Eloise asylum in Detroit, 1912. a murderer is operating within the asylum and so we readers get to follow Will has he has himself committed so that he can find the murderer. Love the characters, the relationships between the characters, family secrets exposed and of course fiction that is based on a real place. Very atmospheric as to time and place and this asylum did really exist and remained open until the 1980's. During it's heyday it was totally self sufficient and housed the unwanted, the poor, as well as a sanitarium that took in those with tuberculosis. Once again a book that makes me happy I was not born back then, their idea of treatment for the mentally ill was horrific and so many charged with the care of these unfortunates were down right cruel. This was the third in this series and am looking forward to the fourth. ( )
  Beamis12 | Nov 15, 2012 |
Detroit Breakdown is the third book in D.E. Johnson’s Will Anderson/Elizabeth Hume series. The book (following The Detroit Electric Scheme and Motor City Shakedown) is set in 1912 Detroit, and focuses on fictional events inside the real-life Eloise Insane Asylum located just outside the city.

Elizabeth is shocked to learn that her cousin, a patient in the asylum, is being accused of the murders of several of his fellow patients. Each of the victims has been strangled by a “Punjab lasso,” the weapon-of-choice of the Phantom of the Opera, himself – and Robert has been found leaning over the body of the latest to suffer that fate. Elizabeth is certain that her cousin is not a murderer, and she is determined to prove his innocence. And Will, wanting desperately to prove his love for Elizabeth, decides to investigate the murders from the inside – by having himself committed to the asylum as a mental patient.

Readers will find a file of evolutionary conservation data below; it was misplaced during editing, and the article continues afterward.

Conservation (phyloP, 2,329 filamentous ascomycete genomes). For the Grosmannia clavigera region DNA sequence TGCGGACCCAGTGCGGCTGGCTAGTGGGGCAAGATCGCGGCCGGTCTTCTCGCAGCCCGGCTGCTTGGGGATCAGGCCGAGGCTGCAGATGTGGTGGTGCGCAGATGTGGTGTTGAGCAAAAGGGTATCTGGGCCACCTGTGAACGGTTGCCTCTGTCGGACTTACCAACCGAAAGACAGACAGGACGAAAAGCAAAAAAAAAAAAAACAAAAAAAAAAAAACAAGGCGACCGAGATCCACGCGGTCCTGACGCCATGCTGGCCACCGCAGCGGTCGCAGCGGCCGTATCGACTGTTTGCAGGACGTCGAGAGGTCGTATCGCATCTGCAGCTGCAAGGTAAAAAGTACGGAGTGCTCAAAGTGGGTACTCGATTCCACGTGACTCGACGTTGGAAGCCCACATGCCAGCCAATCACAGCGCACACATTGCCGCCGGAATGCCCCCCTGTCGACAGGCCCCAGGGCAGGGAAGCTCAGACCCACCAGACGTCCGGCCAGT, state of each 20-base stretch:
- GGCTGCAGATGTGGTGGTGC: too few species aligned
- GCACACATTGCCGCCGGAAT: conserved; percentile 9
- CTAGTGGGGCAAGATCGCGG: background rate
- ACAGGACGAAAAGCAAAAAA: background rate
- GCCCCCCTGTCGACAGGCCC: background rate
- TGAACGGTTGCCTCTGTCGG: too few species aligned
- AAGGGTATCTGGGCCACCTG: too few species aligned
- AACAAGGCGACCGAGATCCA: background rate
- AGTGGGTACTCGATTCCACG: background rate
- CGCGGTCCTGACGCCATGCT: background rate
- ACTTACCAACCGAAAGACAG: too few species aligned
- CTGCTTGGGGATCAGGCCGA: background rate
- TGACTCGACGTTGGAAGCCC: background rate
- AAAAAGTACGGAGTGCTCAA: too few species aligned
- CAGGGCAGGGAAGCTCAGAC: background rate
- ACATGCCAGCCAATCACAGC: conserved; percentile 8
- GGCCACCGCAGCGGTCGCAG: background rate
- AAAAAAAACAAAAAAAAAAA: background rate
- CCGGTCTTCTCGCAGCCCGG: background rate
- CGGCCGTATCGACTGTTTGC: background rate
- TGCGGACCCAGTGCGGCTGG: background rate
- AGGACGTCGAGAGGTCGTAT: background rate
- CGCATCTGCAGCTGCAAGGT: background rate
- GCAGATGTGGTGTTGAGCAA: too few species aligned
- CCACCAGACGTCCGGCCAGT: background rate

Elizabeth, with the help of Detroit Police Detective Riordan, also plays a key role in the investigation. Not only does she penetrate the walls of the asylum as a volunteer worker, she and the detective follow all leads pointing outside Eloise. But when Will’s scheme is exposed, and he finds himself at the mercy of a doctor who has everything to lose if exposed, the dual investigations become a race against the clock.

Author Dan Johnson, a native of northern Michigan, is both an amateur historian and the grandson of a former Vice President of Checker Motors. He combines his love of history and his keen appreciation for early automotive pioneers to create a noirish setting for 1912 Detroit. The city’s streets are filled with competing horse-drawn buggies, electric cars, and gasoline-powered vehicles – while its alleys are often filled with huge, stinking mounds of horse manure and garbage. Street crime is rampant, cops are as crooked as those they chase, and insane asylums are places where the inmates are often no crazier than the guards who abuse them on a regular basis.